What can audiences expect from your piece in New Breed? Cinematic in both visual aesthetic and sound, “Wildebeest” is an eerie little story built from the dancers’ curiosity for physicality – their wildebeests within. It’s a small tribute to imagination and to the virtuosity of this particular pack of performers — their power as individuals and strength en masse.
What do you love most about dance? Its potential to energise people and their imaginations, which happens by both doing and watching.
Name: Cass Mortimer Eipper
Hometown: Greensborough, Melbourne
Dance background: Heidelberg and District Ballet School, Australian Ballet School, West Australian Ballet, independent artist/co-director of dance/media company Ludwig.
Career highlight so far: Winning the Best Performance award for my Solo “Solo 1.5” at the Rome International Choreographic Competition.
How would you describe your choreographic style? My work is often quirky, comic and somewhat theatrical. I want each cast member to have a character unique to him or her.
Which choreographer do you admire most? Way too difficult a question!
What’s your dream dance project? Don’t want to tell, so that no one takes the idea.
What can audiences expect from your piece in New Breed? Some food for thought and a bit of fun.
What do you love most about dance? The sense of freedom it can enable.
Dance background: I started dancing at seven doing ballet, modern and jazz. In 2004, I moved to Perth to complete my Bachelor of Arts in Dance, which included a semester abroad in New York. After graduating I worked for companies Chunky Move, Dancenorth, Tasdance, Lucy Guerin Inc. and with various independent choreographers. In 2010, I joined Sydney Dance Company working with artistic director Rafael Bonachela.
Career highlight so far: The honour of receiving a Helpmann award.
How would you describe your choreographic style? It has been many years since I have been on the other side of the studio, trading the role of a dancer to become choreographer. So in a way the New Breed process was like a blank canvas, allowing me to rediscover what I’m interested in. I found that my style lies in free, all-encompassing movement that is precise at the same time fluid. I aimed to create a work that has this physicality, translates theatrically and is ultimately entertaining.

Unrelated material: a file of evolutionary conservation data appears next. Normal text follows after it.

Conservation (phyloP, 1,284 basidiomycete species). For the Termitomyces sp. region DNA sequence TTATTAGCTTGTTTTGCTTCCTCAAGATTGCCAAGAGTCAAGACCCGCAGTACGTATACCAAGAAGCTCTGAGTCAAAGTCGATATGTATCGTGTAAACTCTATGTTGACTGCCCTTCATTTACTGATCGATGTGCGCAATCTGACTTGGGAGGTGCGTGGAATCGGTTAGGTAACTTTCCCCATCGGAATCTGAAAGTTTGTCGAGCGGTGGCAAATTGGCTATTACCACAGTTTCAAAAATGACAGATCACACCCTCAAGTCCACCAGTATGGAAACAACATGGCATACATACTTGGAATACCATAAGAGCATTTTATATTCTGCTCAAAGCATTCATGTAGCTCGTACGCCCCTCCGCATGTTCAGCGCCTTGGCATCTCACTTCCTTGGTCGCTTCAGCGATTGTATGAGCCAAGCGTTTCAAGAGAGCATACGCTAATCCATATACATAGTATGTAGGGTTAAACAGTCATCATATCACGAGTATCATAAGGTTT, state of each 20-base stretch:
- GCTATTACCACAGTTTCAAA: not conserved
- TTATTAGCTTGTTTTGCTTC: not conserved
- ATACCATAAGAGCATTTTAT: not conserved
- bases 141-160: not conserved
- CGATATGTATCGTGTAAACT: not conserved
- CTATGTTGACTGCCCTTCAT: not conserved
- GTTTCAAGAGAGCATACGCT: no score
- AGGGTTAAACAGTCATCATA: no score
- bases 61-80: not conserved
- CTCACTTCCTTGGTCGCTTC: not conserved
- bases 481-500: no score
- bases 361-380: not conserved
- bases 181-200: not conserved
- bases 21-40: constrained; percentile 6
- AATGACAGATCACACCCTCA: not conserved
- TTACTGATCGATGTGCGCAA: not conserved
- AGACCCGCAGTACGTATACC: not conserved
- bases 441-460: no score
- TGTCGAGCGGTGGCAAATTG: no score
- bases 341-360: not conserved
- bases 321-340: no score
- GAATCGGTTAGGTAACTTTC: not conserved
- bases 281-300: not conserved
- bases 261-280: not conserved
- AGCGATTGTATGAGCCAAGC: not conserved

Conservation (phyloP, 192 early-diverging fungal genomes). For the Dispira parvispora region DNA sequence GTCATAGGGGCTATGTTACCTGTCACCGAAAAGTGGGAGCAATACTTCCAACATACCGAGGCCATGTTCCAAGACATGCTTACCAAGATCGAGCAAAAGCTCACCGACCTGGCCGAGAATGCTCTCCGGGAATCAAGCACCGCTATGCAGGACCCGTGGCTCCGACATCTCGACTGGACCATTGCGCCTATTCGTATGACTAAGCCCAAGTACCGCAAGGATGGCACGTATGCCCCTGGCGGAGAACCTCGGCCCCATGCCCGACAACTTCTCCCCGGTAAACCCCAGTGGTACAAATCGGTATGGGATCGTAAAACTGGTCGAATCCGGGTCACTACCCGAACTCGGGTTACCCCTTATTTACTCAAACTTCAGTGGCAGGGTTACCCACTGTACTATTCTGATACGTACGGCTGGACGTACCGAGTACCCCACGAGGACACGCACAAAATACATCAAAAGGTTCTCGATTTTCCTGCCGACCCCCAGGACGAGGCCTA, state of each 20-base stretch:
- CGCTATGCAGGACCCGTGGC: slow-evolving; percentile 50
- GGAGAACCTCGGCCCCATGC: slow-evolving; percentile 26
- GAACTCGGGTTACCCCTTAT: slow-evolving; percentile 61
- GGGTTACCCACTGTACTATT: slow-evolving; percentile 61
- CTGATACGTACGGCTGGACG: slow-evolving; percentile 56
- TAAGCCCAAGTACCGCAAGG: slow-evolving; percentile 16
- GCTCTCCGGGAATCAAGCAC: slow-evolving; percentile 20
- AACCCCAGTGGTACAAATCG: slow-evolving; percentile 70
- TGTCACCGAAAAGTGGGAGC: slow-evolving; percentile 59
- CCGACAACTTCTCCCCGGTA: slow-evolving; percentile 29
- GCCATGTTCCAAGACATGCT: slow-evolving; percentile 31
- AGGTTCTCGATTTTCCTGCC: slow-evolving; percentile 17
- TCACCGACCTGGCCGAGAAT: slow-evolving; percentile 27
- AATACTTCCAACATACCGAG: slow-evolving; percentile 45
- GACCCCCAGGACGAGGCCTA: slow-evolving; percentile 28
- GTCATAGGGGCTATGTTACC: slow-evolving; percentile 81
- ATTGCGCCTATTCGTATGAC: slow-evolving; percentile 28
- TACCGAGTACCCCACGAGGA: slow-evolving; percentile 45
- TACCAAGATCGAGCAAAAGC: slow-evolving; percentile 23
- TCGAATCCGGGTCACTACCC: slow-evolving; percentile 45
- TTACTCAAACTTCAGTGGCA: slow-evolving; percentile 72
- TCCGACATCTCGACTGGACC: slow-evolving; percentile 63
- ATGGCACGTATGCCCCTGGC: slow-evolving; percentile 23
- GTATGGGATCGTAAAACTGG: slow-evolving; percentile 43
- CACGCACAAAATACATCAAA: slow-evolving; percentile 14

Which choreographer do you admire most? I don’t have one particular choreographer in mind, I think anyone who has the creativity and courage to make work is admirable.
What’s your dream dance project? I’ll get this work up before I dream of the next one!
What can audiences expect from your piece in New Breed? A short, playful work, which is energetic and hopefully entertaining.
What do you love most about dance? I love that dance can be a combination of elite athleticism and ephemeral artistry.
Dance background: I began with Calisthenics as an eight year old. I studied at the Graduate College of dance, WAAPA, Purchase College in N.Y and LINK Dance Company, obtaining a Bachelor of Arts in dance. I danced in London for a few years with various choreographers including Russell Maliphant. I joined Sydney dance Company in 2009, and since then have worked with many choreographers including Rafael Bonachela.
Career highlight so far: There have been so many along the way but I really love it when I really connect with a philosophy or concept and advance as an artist.
How would you describe your choreographic style? This is my first choreographic commission so I’d say I’m still discovering that. The piece I’m making for New Breed is a solo, so it’s personal, exploratory and very alive for me right now.
Which choreographer do you admire most? Ohad Naharin, Yasmeen Godder and Stephanie Lake.
What’s your dream dance project? Currently my head is very much in the work for New Breed. Maybe after that there will be some headspace for what’s next.
What can audiences expect from your piece in New Breed? A solo; and an invitation to come with me.
What do you love most about dancing? I really enjoy progress and development and working creatively with my body. I also love working with extremely interesting and talented people across all art forms, and then being able to share that with an audience.
All photos by Peter Greig